Strength-to-density ratio is the ratio of vertebral strength to integral vBMD (the volumetric BMD of all bone in the finite element model).

LS aBMD0.76 4330
FN aBMD0.65 3021
Integral vBMD0.830.054438
Vertebral strength0.830.025237
Load-to-strength ratiob0.820.055237
Strength-to-density ratioc0.770.743024


Our main goal in this observational multicenter study was to assess BCT-derived vertebral strength compared to areal BMD for assessing the risk of new clinical vertebral fractures in older men. By all metrics employed for this comparison, fracture risk assessment was significantly improved by vertebral strength. Although BCT-derived estimates of vertebral strength or the load-to-strength ratio in cross-sectional studies have been shown to better discriminate those with from those without prevalent spine fractures,9, 10 this study is the first to demonstrate improved vertebral fracture risk assessment in a prospective manner; ie, for prediction of new spine fractures. Although not our main focus in this analysis, our results also demonstrated improved assessment using volumetric BMD. While average values for the load-to-strength ratio were much higher (worse) for fracture than nonfracture men, it appears that of the biomechanical variables investigated in this analysis, strength was the most robust predictor.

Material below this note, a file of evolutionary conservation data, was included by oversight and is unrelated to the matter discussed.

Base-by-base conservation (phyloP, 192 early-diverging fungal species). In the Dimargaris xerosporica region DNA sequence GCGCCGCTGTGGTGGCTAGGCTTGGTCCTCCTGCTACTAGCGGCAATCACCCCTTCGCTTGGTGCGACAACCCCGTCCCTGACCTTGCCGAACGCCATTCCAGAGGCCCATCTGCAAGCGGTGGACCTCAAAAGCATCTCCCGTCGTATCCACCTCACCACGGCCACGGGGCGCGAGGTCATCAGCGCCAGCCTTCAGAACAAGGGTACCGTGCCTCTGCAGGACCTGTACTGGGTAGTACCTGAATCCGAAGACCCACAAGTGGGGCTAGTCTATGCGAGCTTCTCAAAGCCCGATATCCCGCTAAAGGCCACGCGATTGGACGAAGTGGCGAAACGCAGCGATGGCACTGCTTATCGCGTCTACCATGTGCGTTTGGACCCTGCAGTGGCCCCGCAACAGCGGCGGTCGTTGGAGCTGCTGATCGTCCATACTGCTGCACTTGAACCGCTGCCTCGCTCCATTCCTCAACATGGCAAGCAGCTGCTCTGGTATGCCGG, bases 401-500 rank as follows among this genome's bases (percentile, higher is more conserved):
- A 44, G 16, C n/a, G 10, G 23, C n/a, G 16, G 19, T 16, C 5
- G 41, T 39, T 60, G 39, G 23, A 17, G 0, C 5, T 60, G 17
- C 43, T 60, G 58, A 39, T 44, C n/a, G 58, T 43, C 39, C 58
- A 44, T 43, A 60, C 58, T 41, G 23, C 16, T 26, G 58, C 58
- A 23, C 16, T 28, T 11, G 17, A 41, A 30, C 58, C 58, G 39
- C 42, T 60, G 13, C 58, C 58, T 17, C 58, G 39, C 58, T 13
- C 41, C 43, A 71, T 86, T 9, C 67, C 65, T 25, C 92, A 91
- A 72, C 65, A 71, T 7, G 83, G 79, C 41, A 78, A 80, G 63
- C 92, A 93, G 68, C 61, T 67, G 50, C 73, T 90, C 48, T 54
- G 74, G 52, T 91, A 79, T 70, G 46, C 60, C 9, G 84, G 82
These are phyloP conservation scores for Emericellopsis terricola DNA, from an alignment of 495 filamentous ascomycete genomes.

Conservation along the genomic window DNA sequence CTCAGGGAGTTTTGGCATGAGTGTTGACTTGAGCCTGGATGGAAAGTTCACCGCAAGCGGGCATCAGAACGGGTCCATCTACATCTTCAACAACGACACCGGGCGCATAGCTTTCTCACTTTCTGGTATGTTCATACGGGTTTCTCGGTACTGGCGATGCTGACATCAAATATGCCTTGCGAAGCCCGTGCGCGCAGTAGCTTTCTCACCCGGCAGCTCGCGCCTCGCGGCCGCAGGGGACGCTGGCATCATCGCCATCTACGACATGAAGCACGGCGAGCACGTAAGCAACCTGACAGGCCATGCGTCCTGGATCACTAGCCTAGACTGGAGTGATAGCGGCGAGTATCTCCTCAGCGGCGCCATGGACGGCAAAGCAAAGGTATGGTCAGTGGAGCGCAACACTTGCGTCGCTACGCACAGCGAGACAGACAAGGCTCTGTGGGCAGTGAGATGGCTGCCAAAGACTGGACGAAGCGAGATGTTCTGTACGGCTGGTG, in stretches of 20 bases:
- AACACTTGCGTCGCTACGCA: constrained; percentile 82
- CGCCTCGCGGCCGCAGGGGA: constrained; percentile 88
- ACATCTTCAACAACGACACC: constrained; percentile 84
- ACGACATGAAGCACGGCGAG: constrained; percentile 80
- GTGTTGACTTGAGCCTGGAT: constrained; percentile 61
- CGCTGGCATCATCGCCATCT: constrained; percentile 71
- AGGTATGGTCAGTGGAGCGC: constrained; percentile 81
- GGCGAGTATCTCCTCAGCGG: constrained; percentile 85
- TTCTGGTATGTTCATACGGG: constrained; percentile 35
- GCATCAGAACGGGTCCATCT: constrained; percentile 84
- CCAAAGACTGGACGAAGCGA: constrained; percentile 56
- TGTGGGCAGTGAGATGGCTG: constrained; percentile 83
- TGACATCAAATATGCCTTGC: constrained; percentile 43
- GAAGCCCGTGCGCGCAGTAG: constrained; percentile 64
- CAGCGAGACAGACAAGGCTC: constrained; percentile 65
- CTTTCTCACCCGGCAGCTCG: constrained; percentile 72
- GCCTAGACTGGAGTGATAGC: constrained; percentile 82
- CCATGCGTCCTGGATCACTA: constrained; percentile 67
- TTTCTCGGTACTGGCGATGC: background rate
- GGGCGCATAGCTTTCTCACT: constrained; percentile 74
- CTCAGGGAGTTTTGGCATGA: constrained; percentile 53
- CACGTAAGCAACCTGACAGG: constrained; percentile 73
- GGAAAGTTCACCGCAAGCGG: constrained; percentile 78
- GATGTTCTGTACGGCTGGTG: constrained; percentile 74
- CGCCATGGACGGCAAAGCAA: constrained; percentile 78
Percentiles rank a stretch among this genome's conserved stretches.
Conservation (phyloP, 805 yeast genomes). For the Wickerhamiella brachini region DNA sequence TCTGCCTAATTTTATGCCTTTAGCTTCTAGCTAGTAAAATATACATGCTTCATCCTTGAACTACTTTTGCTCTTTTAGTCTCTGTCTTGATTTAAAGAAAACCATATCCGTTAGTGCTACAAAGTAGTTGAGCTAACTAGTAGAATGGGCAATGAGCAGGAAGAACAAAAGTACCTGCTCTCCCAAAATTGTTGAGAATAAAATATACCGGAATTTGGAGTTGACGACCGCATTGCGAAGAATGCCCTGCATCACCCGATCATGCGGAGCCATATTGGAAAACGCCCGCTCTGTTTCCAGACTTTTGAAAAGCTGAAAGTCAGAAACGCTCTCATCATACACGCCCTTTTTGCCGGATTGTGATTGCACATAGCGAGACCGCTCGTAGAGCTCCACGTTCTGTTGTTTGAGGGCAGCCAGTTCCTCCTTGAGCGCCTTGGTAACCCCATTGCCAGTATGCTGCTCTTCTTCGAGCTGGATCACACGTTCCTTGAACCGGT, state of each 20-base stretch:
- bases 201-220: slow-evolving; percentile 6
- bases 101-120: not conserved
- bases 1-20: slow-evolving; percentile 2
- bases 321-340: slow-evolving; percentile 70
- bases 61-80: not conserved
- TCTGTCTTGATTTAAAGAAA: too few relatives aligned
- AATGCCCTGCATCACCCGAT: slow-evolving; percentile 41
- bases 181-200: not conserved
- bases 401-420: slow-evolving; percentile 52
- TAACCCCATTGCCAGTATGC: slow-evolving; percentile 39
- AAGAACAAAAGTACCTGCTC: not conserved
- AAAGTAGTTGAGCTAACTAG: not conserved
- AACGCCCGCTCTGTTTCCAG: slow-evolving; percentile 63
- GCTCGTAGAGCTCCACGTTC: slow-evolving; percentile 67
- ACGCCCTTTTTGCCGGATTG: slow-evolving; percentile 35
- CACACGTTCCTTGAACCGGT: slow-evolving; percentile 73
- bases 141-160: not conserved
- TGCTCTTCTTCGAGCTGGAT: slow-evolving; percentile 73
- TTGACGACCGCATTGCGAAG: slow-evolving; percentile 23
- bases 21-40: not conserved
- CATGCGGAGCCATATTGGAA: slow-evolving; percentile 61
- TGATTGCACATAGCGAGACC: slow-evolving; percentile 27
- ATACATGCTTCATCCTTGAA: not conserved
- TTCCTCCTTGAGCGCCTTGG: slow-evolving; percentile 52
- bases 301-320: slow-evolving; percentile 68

These results provide new insight into the etiology of spine fractures. The high correlation between strength and volumetric BMD indicates that much of the association of strength with fracture risk in this study can be ascribed to interindividual variations in volumetric BMD. This is an insightful etiologic finding for the spine because it indicates that average volumetric density dominated the improvement of the strength-based fracture risk assessment over areal BMD, as opposed to, for example, more subtle factors such as 3D vertebral shape or intraspecimen variations in BMD. This is not to say that geometry and spatial variation in density is not important for vertebral strength. We focused on measurement of L1 vertebral strength in this study, but the fractures were recorded anywhere in the thoracic and lumbar spine. If geometric information implicitly embedded in the measure of L1 strength does not adequately reflect the geometry of the vertebral level at which actual fracture occurs, it is possible that that geometric information could actually confound the prediction. However, although we found that vertebral strength performed at least as well as volumetric BMD at prediction of vertebral fracture, the geometry information within the L1 vertebral strength metric did not confound the fracture prediction. Our finding that strength tended to perform more robustly than the load-to-strength ratio was somewhat surprising, particularly since we found comparable performance of strength and the load-to-strength ratio in our prior study of vertebral fractures in women.10, 14 This finding suggests that the role of loading on vertebral fracture risk may differ between men and women, and further studies are required to address this open issue.